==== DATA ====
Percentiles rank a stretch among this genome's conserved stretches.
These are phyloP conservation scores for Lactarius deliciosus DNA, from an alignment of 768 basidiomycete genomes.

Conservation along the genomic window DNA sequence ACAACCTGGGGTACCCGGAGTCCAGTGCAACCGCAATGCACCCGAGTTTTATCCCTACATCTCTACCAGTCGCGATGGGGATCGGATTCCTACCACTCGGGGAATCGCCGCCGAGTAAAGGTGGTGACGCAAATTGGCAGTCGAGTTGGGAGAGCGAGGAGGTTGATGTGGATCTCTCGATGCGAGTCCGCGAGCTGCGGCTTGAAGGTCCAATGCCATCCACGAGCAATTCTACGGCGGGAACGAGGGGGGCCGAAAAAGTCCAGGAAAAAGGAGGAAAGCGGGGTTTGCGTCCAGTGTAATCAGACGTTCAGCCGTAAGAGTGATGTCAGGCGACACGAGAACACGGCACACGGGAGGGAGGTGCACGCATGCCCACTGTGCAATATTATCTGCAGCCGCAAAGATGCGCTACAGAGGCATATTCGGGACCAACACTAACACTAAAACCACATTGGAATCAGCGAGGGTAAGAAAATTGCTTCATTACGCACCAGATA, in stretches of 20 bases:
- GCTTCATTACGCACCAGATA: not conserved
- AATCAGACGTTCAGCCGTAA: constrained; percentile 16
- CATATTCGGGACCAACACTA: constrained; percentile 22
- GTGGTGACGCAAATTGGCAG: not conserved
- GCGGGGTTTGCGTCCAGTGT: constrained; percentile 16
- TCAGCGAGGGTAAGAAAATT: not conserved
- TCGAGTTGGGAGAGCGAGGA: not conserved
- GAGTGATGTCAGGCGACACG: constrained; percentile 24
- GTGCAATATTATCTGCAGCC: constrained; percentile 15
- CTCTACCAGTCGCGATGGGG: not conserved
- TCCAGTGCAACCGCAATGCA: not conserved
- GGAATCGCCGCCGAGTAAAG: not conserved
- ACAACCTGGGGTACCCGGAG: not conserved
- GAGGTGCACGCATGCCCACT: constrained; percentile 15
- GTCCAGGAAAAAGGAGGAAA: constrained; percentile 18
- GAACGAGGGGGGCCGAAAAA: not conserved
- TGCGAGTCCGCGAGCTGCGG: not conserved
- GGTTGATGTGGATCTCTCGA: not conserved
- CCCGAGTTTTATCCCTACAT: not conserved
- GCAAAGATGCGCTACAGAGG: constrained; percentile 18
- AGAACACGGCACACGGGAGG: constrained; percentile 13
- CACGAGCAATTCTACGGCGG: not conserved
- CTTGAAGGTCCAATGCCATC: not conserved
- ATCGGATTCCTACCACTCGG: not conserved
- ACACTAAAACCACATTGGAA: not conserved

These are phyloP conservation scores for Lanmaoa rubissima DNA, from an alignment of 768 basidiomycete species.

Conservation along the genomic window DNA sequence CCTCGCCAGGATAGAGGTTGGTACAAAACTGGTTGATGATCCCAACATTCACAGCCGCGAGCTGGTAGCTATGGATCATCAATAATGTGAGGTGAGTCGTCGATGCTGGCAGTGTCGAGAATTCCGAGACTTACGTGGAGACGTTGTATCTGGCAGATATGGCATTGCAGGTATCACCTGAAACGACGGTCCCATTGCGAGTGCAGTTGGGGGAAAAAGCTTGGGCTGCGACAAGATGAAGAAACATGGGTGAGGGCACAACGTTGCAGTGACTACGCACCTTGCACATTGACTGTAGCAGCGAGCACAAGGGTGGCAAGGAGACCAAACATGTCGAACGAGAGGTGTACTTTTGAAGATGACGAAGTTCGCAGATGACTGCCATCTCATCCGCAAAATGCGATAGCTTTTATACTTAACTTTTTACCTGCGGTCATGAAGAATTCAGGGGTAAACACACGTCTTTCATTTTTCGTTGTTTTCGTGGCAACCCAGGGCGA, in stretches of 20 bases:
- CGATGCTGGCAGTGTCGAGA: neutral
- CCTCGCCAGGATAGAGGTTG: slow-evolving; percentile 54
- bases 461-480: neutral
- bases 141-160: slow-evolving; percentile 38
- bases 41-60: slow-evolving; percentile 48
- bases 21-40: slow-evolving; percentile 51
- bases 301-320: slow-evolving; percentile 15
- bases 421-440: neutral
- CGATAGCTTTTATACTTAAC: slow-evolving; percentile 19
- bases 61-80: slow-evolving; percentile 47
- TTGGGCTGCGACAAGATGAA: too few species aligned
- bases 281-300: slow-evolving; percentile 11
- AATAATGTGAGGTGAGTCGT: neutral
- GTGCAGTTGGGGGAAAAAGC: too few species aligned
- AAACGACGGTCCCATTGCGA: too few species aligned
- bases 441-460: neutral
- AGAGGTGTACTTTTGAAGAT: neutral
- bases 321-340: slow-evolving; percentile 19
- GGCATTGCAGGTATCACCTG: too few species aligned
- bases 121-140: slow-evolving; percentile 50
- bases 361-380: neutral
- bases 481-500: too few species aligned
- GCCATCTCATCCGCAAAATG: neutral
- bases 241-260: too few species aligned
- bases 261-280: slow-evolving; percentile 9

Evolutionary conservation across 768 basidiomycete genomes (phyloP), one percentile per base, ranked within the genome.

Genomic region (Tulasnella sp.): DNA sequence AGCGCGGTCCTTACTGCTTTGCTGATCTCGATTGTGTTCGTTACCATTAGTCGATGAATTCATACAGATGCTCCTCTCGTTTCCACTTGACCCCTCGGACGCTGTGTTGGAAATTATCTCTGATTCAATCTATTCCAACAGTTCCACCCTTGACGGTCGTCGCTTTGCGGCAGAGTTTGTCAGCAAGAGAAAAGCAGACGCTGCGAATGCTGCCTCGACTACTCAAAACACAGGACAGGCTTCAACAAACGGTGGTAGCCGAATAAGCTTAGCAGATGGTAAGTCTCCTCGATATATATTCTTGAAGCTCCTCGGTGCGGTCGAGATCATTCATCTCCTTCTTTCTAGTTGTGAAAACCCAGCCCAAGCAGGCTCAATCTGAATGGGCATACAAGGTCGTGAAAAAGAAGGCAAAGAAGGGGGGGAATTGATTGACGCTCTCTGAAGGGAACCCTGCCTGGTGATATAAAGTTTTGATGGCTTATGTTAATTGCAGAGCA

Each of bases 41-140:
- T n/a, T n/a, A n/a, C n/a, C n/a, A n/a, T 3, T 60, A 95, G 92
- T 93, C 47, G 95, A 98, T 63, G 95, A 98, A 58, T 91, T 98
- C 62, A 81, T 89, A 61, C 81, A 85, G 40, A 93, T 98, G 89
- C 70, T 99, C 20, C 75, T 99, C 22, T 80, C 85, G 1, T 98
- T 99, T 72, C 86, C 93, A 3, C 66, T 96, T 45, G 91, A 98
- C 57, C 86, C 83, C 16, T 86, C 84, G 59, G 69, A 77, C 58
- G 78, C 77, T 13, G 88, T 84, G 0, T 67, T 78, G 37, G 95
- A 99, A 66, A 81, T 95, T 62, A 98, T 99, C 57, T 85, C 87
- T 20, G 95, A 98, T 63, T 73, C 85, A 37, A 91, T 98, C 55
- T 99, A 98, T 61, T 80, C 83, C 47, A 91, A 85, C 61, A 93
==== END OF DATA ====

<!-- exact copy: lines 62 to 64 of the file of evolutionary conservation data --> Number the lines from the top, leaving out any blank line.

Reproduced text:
- C 70, T 99, C 20, C 75, T 99, C 22, T 80, C 85, G 1, T 98
- T 99, T 72, C 86, C 93, A 3, C 66, T 96, T 45, G 91, A 98
- C 57, C 86, C 83, C 16, T 86, C 84, G 59, G 69, A 77, C 58